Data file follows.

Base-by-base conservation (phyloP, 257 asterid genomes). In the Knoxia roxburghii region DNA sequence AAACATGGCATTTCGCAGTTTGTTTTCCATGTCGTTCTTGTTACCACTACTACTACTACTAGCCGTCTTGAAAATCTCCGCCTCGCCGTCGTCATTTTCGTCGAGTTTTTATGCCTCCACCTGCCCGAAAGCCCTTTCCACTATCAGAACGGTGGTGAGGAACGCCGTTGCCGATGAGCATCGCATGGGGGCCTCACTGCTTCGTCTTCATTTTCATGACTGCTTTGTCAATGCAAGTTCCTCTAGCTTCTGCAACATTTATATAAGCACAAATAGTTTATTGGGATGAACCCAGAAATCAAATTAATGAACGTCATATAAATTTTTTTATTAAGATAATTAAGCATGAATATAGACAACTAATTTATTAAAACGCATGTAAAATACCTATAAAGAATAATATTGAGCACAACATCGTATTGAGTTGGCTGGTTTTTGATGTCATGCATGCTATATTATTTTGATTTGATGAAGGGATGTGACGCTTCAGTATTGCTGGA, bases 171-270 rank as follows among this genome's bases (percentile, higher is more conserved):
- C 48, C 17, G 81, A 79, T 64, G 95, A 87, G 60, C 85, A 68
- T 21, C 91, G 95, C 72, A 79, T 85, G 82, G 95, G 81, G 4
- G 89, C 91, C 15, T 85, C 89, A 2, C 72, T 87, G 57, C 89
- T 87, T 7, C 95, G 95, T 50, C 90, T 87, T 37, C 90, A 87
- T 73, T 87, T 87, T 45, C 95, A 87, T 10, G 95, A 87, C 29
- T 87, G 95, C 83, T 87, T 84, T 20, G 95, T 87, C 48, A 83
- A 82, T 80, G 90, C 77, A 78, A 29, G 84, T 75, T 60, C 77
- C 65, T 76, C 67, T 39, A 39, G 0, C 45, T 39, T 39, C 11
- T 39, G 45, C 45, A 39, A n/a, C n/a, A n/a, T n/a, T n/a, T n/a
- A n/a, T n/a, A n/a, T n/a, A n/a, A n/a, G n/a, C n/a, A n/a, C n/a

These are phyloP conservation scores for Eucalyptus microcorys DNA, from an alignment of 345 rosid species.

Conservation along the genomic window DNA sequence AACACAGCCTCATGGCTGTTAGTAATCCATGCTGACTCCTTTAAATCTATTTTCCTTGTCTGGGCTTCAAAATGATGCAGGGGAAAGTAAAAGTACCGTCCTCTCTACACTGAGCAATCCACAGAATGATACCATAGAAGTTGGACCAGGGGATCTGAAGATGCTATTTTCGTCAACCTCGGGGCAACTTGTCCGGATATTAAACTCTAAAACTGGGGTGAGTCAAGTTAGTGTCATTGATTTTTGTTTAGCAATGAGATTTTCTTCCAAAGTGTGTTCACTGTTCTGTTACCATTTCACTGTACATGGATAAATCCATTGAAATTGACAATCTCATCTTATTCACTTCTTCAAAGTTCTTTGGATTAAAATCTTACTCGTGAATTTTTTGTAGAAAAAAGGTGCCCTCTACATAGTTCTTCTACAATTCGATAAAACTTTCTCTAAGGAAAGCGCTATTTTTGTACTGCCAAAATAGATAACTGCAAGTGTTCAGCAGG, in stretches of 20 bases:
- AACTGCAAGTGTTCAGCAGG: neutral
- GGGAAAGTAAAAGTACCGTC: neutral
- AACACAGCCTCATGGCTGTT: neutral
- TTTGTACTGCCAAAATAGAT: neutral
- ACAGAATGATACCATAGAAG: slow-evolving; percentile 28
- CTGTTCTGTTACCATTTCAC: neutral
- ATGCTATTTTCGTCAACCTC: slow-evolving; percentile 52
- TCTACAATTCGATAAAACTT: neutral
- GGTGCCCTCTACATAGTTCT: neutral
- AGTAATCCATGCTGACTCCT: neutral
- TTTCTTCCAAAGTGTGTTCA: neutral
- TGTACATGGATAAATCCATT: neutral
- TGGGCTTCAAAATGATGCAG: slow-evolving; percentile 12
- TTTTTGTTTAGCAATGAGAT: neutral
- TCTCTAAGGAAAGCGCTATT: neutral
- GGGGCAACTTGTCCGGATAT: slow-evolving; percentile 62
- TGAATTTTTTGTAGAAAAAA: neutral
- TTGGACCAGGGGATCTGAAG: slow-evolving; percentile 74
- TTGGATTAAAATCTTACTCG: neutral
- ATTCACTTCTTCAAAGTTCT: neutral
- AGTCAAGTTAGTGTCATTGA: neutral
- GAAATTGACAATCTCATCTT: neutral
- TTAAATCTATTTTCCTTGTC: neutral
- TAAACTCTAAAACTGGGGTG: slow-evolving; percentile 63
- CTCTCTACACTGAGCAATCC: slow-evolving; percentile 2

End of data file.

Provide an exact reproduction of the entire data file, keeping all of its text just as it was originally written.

Base-by-base conservation (phyloP, 257 asterid genomes). In the Knoxia roxburghii region DNA sequence AAACATGGCATTTCGCAGTTTGTTTTCCATGTCGTTCTTGTTACCACTACTACTACTACTAGCCGTCTTGAAAATCTCCGCCTCGCCGTCGTCATTTTCGTCGAGTTTTTATGCCTCCACCTGCCCGAAAGCCCTTTCCACTATCAGAACGGTGGTGAGGAACGCCGTTGCCGATGAGCATCGCATGGGGGCCTCACTGCTTCGTCTTCATTTTCATGACTGCTTTGTCAATGCAAGTTCCTCTAGCTTCTGCAACATTTATATAAGCACAAATAGTTTATTGGGATGAACCCAGAAATCAAATTAATGAACGTCATATAAATTTTTTTATTAAGATAATTAAGCATGAATATAGACAACTAATTTATTAAAACGCATGTAAAATACCTATAAAGAATAATATTGAGCACAACATCGTATTGAGTTGGCTGGTTTTTGATGTCATGCATGCTATATTATTTTGATTTGATGAAGGGATGTGACGCTTCAGTATTGCTGGA, bases 171-270 rank as follows among this genome's bases (percentile, higher is more conserved):
- C 48, C 17, G 81, A 79, T 64, G 95, A 87, G 60, C 85, A 68
- T 21, C 91, G 95, C 72, A 79, T 85, G 82, G 95, G 81, G 4
- G 89, C 91, C 15, T 85, C 89, A 2, C 72, T 87, G 57, C 89
- T 87, T 7, C 95, G 95, T 50, C 90, T 87, T 37, C 90, A 87
- T 73, T 87, T 87, T 45, C 95, A 87, T 10, G 95, A 87, C 29
- T 87, G 95, C 83, T 87, T 84, T 20, G 95, T 87, C 48, A 83
- A 82, T 80, G 90, C 77, A 78, A 29, G 84, T 75, T 60, C 77
- C 65, T 76, C 67, T 39, A 39, G 0, C 45, T 39, T 39, C 11
- T 39, G 45, C 45, A 39, A n/a, C n/a, A n/a, T n/a, T n/a, T n/a
- A n/a, T n/a, A n/a, T n/a, A n/a, A n/a, G n/a, C n/a, A n/a, C n/a

These are phyloP conservation scores for Eucalyptus microcorys DNA, from an alignment of 345 rosid species.

Conservation along the genomic window DNA sequence AACACAGCCTCATGGCTGTTAGTAATCCATGCTGACTCCTTTAAATCTATTTTCCTTGTCTGGGCTTCAAAATGATGCAGGGGAAAGTAAAAGTACCGTCCTCTCTACACTGAGCAATCCACAGAATGATACCATAGAAGTTGGACCAGGGGATCTGAAGATGCTATTTTCGTCAACCTCGGGGCAACTTGTCCGGATATTAAACTCTAAAACTGGGGTGAGTCAAGTTAGTGTCATTGATTTTTGTTTAGCAATGAGATTTTCTTCCAAAGTGTGTTCACTGTTCTGTTACCATTTCACTGTACATGGATAAATCCATTGAAATTGACAATCTCATCTTATTCACTTCTTCAAAGTTCTTTGGATTAAAATCTTACTCGTGAATTTTTTGTAGAAAAAAGGTGCCCTCTACATAGTTCTTCTACAATTCGATAAAACTTTCTCTAAGGAAAGCGCTATTTTTGTACTGCCAAAATAGATAACTGCAAGTGTTCAGCAGG, in stretches of 20 bases:
- AACTGCAAGTGTTCAGCAGG: neutral
- GGGAAAGTAAAAGTACCGTC: neutral
- AACACAGCCTCATGGCTGTT: neutral
- TTTGTACTGCCAAAATAGAT: neutral
- ACAGAATGATACCATAGAAG: slow-evolving; percentile 28
- CTGTTCTGTTACCATTTCAC: neutral
- ATGCTATTTTCGTCAACCTC: slow-evolving; percentile 52
- TCTACAATTCGATAAAACTT: neutral
- GGTGCCCTCTACATAGTTCT: neutral
- AGTAATCCATGCTGACTCCT: neutral
- TTTCTTCCAAAGTGTGTTCA: neutral
- TGTACATGGATAAATCCATT: neutral
- TGGGCTTCAAAATGATGCAG: slow-evolving; percentile 12
- TTTTTGTTTAGCAATGAGAT: neutral
- TCTCTAAGGAAAGCGCTATT: neutral
- GGGGCAACTTGTCCGGATAT: slow-evolving; percentile 62
- TGAATTTTTTGTAGAAAAAA: neutral
- TTGGACCAGGGGATCTGAAG: slow-evolving; percentile 74
- TTGGATTAAAATCTTACTCG: neutral
- ATTCACTTCTTCAAAGTTCT: neutral
- AGTCAAGTTAGTGTCATTGA: neutral
- GAAATTGACAATCTCATCTT: neutral
- TTAAATCTATTTTCCTTGTC: neutral
- TAAACTCTAAAACTGGGGTG: slow-evolving; percentile 63
- CTCTCTACACTGAGCAATCC: slow-evolving; percentile 2